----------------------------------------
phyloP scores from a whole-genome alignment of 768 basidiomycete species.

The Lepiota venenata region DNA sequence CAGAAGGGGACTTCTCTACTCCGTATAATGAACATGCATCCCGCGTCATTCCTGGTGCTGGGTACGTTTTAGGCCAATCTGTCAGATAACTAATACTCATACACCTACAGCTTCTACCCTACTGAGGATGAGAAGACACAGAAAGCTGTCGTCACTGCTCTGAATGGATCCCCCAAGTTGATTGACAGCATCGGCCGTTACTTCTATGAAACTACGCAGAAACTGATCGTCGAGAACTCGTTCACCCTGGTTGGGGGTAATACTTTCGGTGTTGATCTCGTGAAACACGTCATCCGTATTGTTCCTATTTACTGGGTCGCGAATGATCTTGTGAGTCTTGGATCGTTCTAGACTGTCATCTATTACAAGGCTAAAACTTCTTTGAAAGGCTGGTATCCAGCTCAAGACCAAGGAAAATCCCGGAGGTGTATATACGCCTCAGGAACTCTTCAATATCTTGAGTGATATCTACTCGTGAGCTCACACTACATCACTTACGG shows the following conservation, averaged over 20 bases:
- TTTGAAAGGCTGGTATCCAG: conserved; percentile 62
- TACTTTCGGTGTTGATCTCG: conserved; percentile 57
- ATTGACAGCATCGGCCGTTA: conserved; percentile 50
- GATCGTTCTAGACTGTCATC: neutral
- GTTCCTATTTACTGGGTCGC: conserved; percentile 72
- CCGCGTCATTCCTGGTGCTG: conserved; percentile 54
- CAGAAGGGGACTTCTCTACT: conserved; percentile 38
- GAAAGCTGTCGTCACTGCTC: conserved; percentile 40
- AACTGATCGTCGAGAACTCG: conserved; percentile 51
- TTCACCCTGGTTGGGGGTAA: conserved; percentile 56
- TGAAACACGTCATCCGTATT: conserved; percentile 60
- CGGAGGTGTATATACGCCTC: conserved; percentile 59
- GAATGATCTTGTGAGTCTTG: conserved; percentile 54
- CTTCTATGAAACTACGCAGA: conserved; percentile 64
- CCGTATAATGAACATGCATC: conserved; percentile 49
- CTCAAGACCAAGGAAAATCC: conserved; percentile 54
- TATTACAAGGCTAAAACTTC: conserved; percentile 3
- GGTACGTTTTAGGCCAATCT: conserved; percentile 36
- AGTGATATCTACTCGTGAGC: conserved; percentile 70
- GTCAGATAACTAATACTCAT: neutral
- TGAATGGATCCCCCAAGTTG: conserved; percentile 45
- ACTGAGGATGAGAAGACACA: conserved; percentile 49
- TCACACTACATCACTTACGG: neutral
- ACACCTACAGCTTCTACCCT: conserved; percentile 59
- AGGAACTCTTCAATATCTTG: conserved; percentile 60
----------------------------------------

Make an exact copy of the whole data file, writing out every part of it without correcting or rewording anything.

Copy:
phyloP scores from a whole-genome alignment of 768 basidiomycete species.

The Lepiota venenata region DNA sequence CAGAAGGGGACTTCTCTACTCCGTATAATGAACATGCATCCCGCGTCATTCCTGGTGCTGGGTACGTTTTAGGCCAATCTGTCAGATAACTAATACTCATACACCTACAGCTTCTACCCTACTGAGGATGAGAAGACACAGAAAGCTGTCGTCACTGCTCTGAATGGATCCCCCAAGTTGATTGACAGCATCGGCCGTTACTTCTATGAAACTACGCAGAAACTGATCGTCGAGAACTCGTTCACCCTGGTTGGGGGTAATACTTTCGGTGTTGATCTCGTGAAACACGTCATCCGTATTGTTCCTATTTACTGGGTCGCGAATGATCTTGTGAGTCTTGGATCGTTCTAGACTGTCATCTATTACAAGGCTAAAACTTCTTTGAAAGGCTGGTATCCAGCTCAAGACCAAGGAAAATCCCGGAGGTGTATATACGCCTCAGGAACTCTTCAATATCTTGAGTGATATCTACTCGTGAGCTCACACTACATCACTTACGG shows the following conservation, averaged over 20 bases:
- TTTGAAAGGCTGGTATCCAG: conserved; percentile 62
- TACTTTCGGTGTTGATCTCG: conserved; percentile 57
- ATTGACAGCATCGGCCGTTA: conserved; percentile 50
- GATCGTTCTAGACTGTCATC: neutral
- GTTCCTATTTACTGGGTCGC: conserved; percentile 72
- CCGCGTCATTCCTGGTGCTG: conserved; percentile 54
- CAGAAGGGGACTTCTCTACT: conserved; percentile 38
- GAAAGCTGTCGTCACTGCTC: conserved; percentile 40
- AACTGATCGTCGAGAACTCG: conserved; percentile 51
- TTCACCCTGGTTGGGGGTAA: conserved; percentile 56
- TGAAACACGTCATCCGTATT: conserved; percentile 60
- CGGAGGTGTATATACGCCTC: conserved; percentile 59
- GAATGATCTTGTGAGTCTTG: conserved; percentile 54
- CTTCTATGAAACTACGCAGA: conserved; percentile 64
- CCGTATAATGAACATGCATC: conserved; percentile 49
- CTCAAGACCAAGGAAAATCC: conserved; percentile 54
- TATTACAAGGCTAAAACTTC: conserved; percentile 3
- GGTACGTTTTAGGCCAATCT: conserved; percentile 36
- AGTGATATCTACTCGTGAGC: conserved; percentile 70
- GTCAGATAACTAATACTCAT: neutral
- TGAATGGATCCCCCAAGTTG: conserved; percentile 45
- ACTGAGGATGAGAAGACACA: conserved; percentile 49
- TCACACTACATCACTTACGG: neutral
- ACACCTACAGCTTCTACCCT: conserved; percentile 59
- AGGAACTCTTCAATATCTTG: conserved; percentile 60